Doubtless or doubtlessly?

To my surprise I found that doubtless is used as an adverb without appending the “-ly”.

Doubtless, some of you will know more examples.

It feels wrong, but then again, I am not a native speaker. Would you use it like that, or would you substitute doubtlessly here?

Answer

Doubtless means without a doubt*, so it works as an adverb (in addition to being an adjective) even though it lacks the adverbial -ly ending. The -ly ending in the adverb doubtlessly is redundant and unnecessary.

Doubtlessly is not wrong, but it can, and maybe should (?) be replaced with the shorter alternative. It addition to doubtless, there is the adverbial phrase no doubt, and there is also the slightly longer undoubtedly, which is more emphatic.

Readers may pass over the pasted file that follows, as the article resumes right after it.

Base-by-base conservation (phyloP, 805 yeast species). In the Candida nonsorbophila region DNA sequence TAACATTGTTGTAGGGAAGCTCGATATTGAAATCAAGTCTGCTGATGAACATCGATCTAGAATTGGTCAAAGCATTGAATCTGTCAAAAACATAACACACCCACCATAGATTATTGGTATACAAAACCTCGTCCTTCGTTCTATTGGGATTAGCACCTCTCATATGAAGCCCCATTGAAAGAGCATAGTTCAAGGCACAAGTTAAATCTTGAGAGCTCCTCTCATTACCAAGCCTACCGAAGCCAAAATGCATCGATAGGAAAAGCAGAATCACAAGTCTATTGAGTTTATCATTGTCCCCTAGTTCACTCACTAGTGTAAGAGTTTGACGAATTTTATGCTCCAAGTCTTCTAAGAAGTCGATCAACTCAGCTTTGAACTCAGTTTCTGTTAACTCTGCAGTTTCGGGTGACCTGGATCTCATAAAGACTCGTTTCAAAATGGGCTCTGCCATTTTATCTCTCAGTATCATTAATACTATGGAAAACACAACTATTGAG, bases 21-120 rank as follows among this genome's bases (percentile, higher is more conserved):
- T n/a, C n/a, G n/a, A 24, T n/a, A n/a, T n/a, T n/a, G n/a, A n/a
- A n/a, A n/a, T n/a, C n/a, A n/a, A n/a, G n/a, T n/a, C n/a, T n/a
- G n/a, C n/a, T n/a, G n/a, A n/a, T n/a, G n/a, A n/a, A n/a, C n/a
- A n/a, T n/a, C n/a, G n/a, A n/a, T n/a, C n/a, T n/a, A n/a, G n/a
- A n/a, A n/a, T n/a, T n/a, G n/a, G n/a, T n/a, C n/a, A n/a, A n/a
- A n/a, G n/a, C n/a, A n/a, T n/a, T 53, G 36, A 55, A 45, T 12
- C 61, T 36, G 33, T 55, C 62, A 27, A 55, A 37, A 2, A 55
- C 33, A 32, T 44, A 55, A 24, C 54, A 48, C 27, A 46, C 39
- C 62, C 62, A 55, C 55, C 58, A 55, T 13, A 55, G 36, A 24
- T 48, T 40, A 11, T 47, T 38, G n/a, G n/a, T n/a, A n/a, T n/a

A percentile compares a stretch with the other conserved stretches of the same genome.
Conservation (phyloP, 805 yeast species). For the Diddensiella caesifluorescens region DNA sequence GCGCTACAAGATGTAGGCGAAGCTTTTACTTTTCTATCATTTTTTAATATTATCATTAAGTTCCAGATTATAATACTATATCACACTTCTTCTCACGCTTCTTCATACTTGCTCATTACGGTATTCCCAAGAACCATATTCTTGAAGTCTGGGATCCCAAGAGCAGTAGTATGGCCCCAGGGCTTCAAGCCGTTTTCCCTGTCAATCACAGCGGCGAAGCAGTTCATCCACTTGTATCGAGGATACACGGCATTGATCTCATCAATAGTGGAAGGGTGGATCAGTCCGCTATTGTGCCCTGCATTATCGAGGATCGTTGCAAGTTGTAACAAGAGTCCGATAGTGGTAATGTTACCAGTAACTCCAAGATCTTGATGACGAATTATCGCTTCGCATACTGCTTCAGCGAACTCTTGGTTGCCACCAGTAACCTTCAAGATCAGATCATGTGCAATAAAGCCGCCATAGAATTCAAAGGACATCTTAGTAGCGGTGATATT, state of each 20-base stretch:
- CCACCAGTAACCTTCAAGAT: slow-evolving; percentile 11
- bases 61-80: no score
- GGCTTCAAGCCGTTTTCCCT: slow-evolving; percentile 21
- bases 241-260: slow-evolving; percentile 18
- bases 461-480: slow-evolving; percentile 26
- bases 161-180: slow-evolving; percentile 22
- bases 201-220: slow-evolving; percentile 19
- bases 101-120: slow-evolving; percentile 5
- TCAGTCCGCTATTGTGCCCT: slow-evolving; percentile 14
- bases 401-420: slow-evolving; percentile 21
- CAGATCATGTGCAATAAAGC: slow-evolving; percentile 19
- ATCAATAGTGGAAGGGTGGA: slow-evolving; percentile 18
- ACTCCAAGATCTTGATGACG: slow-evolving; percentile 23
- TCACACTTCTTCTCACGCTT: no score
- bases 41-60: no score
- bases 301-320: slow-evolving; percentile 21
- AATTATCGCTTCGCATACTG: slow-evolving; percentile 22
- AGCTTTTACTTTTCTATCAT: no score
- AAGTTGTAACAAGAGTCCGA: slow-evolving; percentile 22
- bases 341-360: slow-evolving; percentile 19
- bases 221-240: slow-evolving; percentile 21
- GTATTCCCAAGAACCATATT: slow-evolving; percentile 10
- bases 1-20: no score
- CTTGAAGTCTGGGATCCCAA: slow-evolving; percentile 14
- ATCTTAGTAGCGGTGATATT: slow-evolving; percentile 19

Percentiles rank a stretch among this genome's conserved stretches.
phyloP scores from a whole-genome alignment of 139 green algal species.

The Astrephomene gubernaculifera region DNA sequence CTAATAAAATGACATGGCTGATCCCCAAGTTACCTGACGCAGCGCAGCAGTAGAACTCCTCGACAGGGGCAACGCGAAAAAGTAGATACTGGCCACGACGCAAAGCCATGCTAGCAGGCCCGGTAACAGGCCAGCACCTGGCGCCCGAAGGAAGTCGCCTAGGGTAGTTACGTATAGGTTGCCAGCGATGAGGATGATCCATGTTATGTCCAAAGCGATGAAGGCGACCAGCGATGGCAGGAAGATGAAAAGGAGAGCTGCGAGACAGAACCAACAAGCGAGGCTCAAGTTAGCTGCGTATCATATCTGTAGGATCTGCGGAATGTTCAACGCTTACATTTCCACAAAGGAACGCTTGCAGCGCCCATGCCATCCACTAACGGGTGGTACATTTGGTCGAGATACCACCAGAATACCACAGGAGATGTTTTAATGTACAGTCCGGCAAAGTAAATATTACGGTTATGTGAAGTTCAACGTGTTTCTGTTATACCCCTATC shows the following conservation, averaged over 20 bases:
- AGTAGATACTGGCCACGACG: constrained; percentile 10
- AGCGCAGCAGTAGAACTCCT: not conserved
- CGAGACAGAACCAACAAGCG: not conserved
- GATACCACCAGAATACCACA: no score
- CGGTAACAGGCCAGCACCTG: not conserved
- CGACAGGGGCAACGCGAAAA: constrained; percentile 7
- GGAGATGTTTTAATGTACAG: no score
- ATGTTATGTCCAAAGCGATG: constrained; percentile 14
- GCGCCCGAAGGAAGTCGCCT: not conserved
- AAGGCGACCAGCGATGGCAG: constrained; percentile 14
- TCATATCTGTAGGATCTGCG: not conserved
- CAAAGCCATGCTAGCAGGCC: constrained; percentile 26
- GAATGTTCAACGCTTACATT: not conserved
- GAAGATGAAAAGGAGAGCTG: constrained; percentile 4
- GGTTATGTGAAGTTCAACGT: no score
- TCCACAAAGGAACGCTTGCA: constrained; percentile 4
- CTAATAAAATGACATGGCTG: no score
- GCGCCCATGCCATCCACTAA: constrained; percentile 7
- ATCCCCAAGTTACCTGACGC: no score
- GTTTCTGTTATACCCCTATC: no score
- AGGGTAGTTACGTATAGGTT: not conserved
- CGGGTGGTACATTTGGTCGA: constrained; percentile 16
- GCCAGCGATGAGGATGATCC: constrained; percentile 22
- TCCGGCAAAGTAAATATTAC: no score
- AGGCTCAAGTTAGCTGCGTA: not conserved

These writers use doubtless as an adverb:

For younger fans, the impression of seeing a real-life prince will doubtless linger longer.

If you asked the men involved, they would doubtless point to greed as the primary catalyst in this transformation.

If he makes it to the run-off, he would doubtless find Mr Kuczynski an easier opponent than Mr Toledo.

If you want to emphasize your lack of doubt, you can use undoubtedly

I saw no wildlife, although they undoubtedly saw me.

The threats are undoubtedly hyperbole, but how many of our bosses would put up with them?

Global warming will undoubtedly lead to global warring over resources.

Having said that, you will find doubtlessly used often enough. It’s not wrong, it’s only redundant. When in doubt, try doubtless.

Attribution
Source : Link , Question Author : Erwin Brandstetter , Answer Author : Community

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